Mr. President, I understand that you have other concerns right now. I’d rather suffer chronic bunions than have to listen to GM execs plead for an umpteenth billion. But you might recall that back in 2006, when home prices were quadrupling by the day and even my terrier-Chihuahua mix could get a zero-interest A.R.M., the chief concern of the White House was safety–namely, preventing another terrorist attack within America’s borders. That’s when Congress asked its watchdog group, the U.S. Government Accountability Office, to examine security on the U.S.-Canada border. After a yearlong investigation, the GAO issued a summary of its findings. Maybe you remember the ominously titled fall 2007 report: “Security Vulnerability at Unmanned, Unmonitored U.S. Border Locations.”
The exposé detailed security deficiencies along the northern border that would shock even Nancy Pelosi. Equipped with duffel bags and suitcases, the GAO team traversed much of the 5,000-mile frontier, crossing illegally at numerous checkpoints and remote locations. They’d have had a harder time sneaking into the local cineplex. “The proximity of road[s] to the border allowed investigators to cross undetected,” stated the report. The memo went on to note that agents “successfully simulat[ed] the cross-border movement of radioactive materials or other contraband into the United States from Canada.”
Scared? Neither was President Bush, who was preoccupied with bigger priorities (I forget what). Likewise, the mainstream press, Homeland Security officials, and Congress largely ignored the memo. In fact, by the time the report came out, the country’s attention had been almost entirely hijacked by tanking home prices and presidential campaigning. Even senators who weren’t running for president virtually ignored the report.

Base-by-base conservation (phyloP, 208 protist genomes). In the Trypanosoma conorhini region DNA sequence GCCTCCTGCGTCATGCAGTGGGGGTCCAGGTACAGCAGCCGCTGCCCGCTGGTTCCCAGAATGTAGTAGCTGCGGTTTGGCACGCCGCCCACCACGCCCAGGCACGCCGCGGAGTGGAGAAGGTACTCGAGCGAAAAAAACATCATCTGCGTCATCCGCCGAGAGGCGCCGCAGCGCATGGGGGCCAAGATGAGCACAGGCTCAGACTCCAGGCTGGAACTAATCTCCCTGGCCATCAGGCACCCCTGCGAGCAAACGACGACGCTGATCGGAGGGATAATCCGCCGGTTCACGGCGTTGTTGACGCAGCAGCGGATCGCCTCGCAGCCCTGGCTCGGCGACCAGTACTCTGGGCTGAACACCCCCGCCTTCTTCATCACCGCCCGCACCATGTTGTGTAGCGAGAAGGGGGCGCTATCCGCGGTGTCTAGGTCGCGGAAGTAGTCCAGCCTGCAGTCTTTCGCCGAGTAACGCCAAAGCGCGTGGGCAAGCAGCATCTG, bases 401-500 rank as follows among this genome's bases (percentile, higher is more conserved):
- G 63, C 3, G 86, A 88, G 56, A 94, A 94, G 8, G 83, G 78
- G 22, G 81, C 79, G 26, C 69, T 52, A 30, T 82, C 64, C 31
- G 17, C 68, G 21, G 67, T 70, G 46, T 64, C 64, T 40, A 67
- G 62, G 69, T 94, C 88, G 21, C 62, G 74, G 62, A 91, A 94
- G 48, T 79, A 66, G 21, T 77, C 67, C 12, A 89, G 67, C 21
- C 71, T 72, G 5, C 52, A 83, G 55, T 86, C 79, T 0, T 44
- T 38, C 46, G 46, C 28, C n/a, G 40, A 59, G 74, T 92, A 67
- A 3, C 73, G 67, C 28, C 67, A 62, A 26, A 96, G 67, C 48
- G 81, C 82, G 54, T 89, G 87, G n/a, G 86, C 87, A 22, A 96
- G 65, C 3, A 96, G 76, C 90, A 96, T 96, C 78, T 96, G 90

Not me. As a patriot, I was alarmed. As a backpacker, I was offended. Could some of our most sacred backcountry areas be used as crossing points by terrorists? The North Cascades? The Pasayten Wilderness? Glacier National Park?
I called Greg Kutz, the GAO investigator who led the project. “If no one’s working at a checkpoint, you just drive around the gate,” he told me, recalling a successful crossing from one of Canada’s eastern provinces. “On one occasion, we stood in front of a camera at an unmanned station and started waving. No one showed up for a long time, and when he did, he asked, ‘Are you guys the camera repairmen?'” And that was a guarded crossing. What’s to prevent some myopic, scripture-twisting mass murderer from loading a backpack full of anthrax or ricin or botulism and hiking through a proper wilderness area, far from any roads or checkpoints or marked trails? According to Kutz, not much. “We’re not anywhere close to having a secure northern border,” he told me. “In fact, we don’t even know if securing the border is a realistic objective.”
For perspective, consider the disparity in resources that the U.S. Customs and Border Protection allocates to the southern and northern borders. On the Mexico border, there are hundreds of miles of fencing and walls; up north, there are virtually none. Across California, Arizona, New Mexico, and Texas, almost 12,000 CBP agents (and calls for additional troops from the National Guard!) keep watch, while Washington, Idaho, Montana, North Dakota, Minnesota, New York, Vermont, and Maine–encompassing a border more than twice as long–have fewer than 2,000 agents. The U.S.-Mexico border has millions of dollars’ worth of cameras, unmanned infrared-equipped aircraft, and ground-motion detectors. Up north? CBP has little surveillance equipment beyond the cameras (apparently in need of repair) at its manned guard stations, many of which are only staffed from 8 a.m. to 10 p.m.
Excuse me, but does Homeland Security really think Al Qaeda keeps union hours? For all we know, the next terrorists-in-training aren’t enrolled in a Florida flight school–they’re heading to Wyoming for a NOLS course.